I know that I continue to have more to learn as well. I wonder if some of the items on the Success Criteria are more items that belong on an Anchor Chart, and I wonder if we need to reword some of this Success Criteria to show a more direct link with the curriculum expectations. **What do you think? **I’ll be examining this more as I continue to use Learning Goals and Success Criteria in math.

While this lesson is not perfect, I know that the students and I both learned a lot from this activity. So *thank you* to Paul (the principal), Tammy (the vice principal), and Jo-Ann (the Grade 7 and 8 teacher) for changing my teaching practices and making me realize just what students can do.

**How do you create Success Criteria with your students? How do you have your students examine and understand the curriculum expectations? **I would love to hear about your experiences!

Aviva

There is a lot of debate on the use of learning intentions and success criteria in true inquiry math lessons. The criteria needs to be open ended enough to meet all of the students needs, for example, we are learning how to solve problems in multiple ways. That needs to be the intention instead of a specific curriculum expectation. In an inquiry math program the mathematically processes are the guiding intentions.

If using an open ended math problem then one group might be using multiplication, another using open number lines, another using grouping strategies or fractions to solve the problem. If our learning intention is too specific it tells the students what to do as opposed to letting them use problem solving techniques to solve the question.

Just something to ponder,

Ang.

Thanks Angie for your comment! I actually completely agree with you, and your comment made me realize a few things I neglected to include. We actually created this Success Criteria at the end of our unit on Order of Operations. If anything, this was a way for students to reflect on what they’ve done throughout the unit, and remind them of the key concepts.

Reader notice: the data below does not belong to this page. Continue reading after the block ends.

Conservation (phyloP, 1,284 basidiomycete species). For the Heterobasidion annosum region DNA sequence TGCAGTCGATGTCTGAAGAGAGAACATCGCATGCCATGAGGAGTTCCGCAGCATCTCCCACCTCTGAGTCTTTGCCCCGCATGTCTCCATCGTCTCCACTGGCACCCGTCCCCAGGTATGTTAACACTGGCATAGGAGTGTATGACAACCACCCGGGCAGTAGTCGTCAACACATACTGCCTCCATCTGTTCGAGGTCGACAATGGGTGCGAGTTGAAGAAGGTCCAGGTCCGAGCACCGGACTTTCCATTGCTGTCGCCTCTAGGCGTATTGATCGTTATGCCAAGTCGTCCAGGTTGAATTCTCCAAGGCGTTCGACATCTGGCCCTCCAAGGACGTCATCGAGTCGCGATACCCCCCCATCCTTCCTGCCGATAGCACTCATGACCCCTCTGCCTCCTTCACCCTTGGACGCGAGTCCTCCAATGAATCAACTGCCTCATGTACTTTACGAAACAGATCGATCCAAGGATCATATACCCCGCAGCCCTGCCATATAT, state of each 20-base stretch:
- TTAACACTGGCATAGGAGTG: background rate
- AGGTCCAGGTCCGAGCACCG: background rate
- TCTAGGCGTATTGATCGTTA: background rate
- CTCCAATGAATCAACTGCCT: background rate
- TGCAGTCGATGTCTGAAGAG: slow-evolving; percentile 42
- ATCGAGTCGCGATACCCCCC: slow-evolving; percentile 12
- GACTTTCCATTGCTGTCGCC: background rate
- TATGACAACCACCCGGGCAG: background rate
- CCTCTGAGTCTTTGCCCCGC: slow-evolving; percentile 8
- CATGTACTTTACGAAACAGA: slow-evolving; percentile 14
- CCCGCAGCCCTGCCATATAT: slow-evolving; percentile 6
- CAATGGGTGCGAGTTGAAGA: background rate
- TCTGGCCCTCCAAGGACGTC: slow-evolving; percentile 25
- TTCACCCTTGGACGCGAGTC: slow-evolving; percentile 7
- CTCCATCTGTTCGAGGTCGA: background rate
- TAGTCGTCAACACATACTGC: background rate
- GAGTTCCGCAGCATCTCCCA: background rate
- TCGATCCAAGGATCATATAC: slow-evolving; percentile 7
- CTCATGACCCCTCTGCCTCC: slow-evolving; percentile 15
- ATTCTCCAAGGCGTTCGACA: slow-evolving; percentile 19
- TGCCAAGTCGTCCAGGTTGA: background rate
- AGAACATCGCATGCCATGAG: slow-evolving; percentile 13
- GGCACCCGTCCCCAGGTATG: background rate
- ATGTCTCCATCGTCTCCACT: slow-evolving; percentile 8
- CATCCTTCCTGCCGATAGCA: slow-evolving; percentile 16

I also included a photograph of our Success Criteria, which is actually quite open-ended, and I don’t think tells the students how to solve what they’re solving. Now is there value in having this then if this is how it’s set-up? I’m really not sure of the answer to this quite yet, as this is something that’s new for me too. For some students though, I think that this Success Criteria might be a good way to highlight what they’ve learned and remind them of this important learning too. What do you think?

Aviva

This makes it a little clearer. Your criteria as more about the mathematical processes and not specific expectations. I’d argue that you don’t need number one. Two to four outlines the math processes. Number one could be worded, I can explain what operations I used and why I used them for each step.

I know you and I are in the same page. I try to read your blog as someone who is new and trying to learn from you. I worry there could be misunderstandings about posting criteria at the beginning of a lesson, thanks for clarifying its a reflection process.

Glad you are having fun in grade 6. Good teaching is good teaching regardless of the grade.

Angie

Thanks Angie! I really like how you reworded the first one. This keeps it more about the mathematical process as well.